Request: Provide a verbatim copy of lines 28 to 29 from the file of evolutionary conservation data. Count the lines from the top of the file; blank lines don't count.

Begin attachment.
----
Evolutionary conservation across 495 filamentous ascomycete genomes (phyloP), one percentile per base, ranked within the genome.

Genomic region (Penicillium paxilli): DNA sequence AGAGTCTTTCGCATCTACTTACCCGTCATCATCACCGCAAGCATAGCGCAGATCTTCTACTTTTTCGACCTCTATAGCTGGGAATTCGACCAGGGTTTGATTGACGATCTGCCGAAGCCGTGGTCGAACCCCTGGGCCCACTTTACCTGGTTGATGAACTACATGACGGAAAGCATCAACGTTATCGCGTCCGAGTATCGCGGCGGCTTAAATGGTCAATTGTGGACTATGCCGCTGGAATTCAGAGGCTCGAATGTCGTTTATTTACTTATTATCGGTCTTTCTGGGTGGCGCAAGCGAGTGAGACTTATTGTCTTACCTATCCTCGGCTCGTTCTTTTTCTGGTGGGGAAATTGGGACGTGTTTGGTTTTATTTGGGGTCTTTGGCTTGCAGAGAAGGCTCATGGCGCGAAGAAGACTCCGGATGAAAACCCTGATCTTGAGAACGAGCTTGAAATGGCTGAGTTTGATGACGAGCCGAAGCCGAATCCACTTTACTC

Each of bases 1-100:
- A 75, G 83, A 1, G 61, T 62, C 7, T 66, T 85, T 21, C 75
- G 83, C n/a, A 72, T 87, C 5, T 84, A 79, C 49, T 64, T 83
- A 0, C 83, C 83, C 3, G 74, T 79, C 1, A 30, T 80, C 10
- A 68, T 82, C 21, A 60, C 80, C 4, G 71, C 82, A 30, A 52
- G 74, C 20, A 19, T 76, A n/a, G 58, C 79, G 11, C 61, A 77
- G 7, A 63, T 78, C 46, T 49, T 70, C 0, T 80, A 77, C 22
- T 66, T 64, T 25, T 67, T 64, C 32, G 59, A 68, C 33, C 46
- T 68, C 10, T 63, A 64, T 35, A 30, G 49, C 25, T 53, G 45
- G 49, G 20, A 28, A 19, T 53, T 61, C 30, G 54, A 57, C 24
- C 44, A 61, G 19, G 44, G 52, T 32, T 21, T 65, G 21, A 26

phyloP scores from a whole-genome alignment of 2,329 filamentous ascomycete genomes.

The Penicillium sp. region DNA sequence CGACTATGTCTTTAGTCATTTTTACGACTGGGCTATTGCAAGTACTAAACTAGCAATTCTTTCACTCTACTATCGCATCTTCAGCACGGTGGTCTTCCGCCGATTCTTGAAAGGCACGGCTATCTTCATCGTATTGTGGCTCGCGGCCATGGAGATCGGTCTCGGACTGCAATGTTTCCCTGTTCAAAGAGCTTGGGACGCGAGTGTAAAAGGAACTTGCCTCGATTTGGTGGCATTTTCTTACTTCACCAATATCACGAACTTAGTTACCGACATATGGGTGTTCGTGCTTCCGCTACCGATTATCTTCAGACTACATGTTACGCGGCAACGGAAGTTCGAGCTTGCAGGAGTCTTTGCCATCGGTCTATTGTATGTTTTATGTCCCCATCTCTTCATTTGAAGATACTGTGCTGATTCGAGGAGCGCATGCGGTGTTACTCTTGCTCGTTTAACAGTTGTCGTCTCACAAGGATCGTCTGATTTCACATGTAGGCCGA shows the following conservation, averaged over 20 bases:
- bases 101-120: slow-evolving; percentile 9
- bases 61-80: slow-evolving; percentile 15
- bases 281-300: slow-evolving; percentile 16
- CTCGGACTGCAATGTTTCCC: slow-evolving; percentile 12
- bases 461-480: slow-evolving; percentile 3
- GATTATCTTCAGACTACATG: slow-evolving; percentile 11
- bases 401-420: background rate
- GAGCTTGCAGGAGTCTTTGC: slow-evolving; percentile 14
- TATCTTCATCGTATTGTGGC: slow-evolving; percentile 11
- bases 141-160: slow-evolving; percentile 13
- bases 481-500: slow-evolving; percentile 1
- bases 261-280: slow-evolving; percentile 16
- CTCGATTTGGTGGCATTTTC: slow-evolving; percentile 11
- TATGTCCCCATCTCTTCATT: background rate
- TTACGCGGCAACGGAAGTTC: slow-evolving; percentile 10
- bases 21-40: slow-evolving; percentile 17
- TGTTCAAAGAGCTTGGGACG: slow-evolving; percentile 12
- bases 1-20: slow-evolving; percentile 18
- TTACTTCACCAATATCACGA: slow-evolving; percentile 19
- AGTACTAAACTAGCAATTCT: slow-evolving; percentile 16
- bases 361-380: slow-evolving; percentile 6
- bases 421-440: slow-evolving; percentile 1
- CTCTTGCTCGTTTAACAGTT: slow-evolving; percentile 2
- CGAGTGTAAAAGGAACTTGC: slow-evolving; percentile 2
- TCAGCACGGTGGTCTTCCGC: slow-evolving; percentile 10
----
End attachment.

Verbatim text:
- CTCGATTTGGTGGCATTTTC: slow-evolving; percentile 11
- TATGTCCCCATCTCTTCATT: background rate